"Yep." Scarlett's eyes are fierce and shining. There is not a single ounce of regret in her eyes.

This explains it, the rumination. She's not trying to heal because there's still something she can do to fix what is broken.

A knock on the door startles us both, and we look up to find Scarlett's jailer peeking in. "We need to wrap this up, ladies," he says with a sneer. "Commando is asking to see you, Backpedal."

"Five minutes, please," I say. "We'll be quick."

He nods and steps back into the hallway. "Five minutes," he says, just before he closes the door behind himself.

The second he's gone, I spring into action. I spill water on my invisible camera, the one that my handler is watching intently. It fizzles and pops with a smell like burning plastic.

"We don't have much time," I say, fumbling in my desk for the inhibitor cuff key I've had forever. (Yes, I lied about that. In this line of work, I lie about many things.)

Grabbing Scarlett's hand, I insert it and punch in the code that makes the cuff soften. It slips off her wrist and floats to the floor like a silk square.

She stares at me, dumfounded. "What are you doing?"

"Go, before they can come in and stop you," I say. "Save Hanan."

I don't have to tell her twice. She shakes out her numb hand and swirls her finger through the air. This time, the space around the invisible pattern begins to sparkle with light.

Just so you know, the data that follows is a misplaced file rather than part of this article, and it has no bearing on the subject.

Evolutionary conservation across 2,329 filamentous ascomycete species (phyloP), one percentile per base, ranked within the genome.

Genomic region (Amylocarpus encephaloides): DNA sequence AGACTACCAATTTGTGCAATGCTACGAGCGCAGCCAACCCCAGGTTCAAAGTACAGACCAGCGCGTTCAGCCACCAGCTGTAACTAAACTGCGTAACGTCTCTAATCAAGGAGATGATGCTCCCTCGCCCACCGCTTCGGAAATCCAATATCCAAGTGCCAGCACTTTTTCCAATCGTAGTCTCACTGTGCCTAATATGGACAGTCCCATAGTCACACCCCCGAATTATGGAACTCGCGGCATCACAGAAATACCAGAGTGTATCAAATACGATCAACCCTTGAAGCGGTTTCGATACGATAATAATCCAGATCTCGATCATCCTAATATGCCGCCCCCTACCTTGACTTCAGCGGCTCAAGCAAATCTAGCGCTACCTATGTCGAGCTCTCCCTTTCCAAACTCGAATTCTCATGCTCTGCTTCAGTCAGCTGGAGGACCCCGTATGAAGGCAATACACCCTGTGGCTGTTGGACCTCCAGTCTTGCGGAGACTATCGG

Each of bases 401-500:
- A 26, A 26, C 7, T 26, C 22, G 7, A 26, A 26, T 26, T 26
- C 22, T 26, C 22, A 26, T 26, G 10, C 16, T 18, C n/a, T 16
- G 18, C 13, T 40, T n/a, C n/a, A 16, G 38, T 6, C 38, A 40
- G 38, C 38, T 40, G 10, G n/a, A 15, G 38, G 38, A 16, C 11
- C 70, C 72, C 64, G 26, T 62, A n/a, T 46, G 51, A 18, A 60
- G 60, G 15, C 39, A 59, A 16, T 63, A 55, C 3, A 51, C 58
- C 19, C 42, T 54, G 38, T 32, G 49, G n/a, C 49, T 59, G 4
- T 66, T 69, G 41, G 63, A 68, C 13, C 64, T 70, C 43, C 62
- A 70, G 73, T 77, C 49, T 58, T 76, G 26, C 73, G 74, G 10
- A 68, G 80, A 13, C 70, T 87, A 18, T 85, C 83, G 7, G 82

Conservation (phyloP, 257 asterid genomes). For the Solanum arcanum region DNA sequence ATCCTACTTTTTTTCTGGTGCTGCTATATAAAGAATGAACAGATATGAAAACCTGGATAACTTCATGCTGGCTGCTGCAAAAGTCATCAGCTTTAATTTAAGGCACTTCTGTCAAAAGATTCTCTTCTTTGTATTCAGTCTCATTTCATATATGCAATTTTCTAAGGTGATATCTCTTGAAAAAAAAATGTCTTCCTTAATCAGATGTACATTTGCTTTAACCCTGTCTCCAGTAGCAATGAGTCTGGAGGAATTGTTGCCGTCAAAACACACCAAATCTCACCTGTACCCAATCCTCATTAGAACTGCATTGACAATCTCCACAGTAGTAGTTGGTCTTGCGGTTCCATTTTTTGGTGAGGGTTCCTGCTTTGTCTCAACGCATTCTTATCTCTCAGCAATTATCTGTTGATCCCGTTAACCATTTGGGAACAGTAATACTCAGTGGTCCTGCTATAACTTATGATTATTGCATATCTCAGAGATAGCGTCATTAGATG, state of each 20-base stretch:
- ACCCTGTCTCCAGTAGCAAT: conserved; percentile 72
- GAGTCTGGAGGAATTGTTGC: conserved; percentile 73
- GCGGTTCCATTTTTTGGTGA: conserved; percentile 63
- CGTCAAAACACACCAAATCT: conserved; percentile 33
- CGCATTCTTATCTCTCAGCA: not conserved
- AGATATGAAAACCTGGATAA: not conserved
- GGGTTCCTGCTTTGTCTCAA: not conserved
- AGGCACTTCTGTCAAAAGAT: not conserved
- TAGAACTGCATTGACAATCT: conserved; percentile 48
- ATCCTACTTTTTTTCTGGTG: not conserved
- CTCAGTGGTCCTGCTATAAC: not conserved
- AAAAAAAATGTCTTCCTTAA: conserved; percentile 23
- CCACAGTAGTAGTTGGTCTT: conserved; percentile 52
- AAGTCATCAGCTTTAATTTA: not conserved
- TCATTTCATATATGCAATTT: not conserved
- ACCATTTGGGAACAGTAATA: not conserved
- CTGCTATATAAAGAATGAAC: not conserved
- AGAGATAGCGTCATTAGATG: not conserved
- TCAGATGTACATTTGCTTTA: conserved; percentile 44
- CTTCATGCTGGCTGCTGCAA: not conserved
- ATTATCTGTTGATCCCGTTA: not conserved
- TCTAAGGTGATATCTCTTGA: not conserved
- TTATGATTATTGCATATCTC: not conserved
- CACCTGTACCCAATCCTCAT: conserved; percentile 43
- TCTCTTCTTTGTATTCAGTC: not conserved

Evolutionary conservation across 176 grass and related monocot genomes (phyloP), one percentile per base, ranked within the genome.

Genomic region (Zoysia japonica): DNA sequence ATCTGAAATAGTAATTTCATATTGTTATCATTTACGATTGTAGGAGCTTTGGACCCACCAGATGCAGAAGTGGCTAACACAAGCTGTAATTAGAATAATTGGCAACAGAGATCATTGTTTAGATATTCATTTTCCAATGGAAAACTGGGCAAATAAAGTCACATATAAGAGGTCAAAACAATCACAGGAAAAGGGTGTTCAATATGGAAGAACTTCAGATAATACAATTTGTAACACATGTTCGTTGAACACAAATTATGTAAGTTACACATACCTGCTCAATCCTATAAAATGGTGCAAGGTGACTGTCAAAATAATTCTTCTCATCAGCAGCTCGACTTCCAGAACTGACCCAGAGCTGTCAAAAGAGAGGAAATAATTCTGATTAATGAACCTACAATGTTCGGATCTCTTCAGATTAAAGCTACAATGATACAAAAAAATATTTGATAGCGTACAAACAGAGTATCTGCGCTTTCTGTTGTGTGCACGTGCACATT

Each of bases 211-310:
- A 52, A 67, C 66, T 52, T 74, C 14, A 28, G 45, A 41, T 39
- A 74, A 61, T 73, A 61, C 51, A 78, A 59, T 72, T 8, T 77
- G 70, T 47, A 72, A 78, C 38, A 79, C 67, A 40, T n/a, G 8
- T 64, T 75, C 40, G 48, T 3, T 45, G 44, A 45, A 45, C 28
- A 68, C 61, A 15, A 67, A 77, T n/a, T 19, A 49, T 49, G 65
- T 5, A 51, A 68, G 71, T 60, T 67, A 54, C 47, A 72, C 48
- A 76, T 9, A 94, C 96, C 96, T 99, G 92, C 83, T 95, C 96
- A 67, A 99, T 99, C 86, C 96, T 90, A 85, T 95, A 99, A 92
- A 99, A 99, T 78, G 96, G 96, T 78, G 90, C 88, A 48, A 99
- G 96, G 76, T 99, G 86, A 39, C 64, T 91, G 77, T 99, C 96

I SNAP AWAKE sitting upright in my office. Confused, I blink and look around, trying to remember what day it was.

My phone rings, and in a daze I pick it up. "Hello?"

"Regina," Morgan says. "I've cleared your office schedule for the rest of the day. I need you for field work. Meet me downtown. I'm by Amherst Mutual."

I frown and rise, shrugging on my coat and heading for the door. They only call me in for field work when there's an emergency. "On my way now. What happened?"

"I'll explain when you get here, but it's bad. Critical Mass—"

My stomach clenches in panic and fear, and I'm not quite sure why.

"—is dead."

Relief. Overwhelming relief in waves down my spine, so overpowering I have to stop and lean against the cinderblock wall behind me.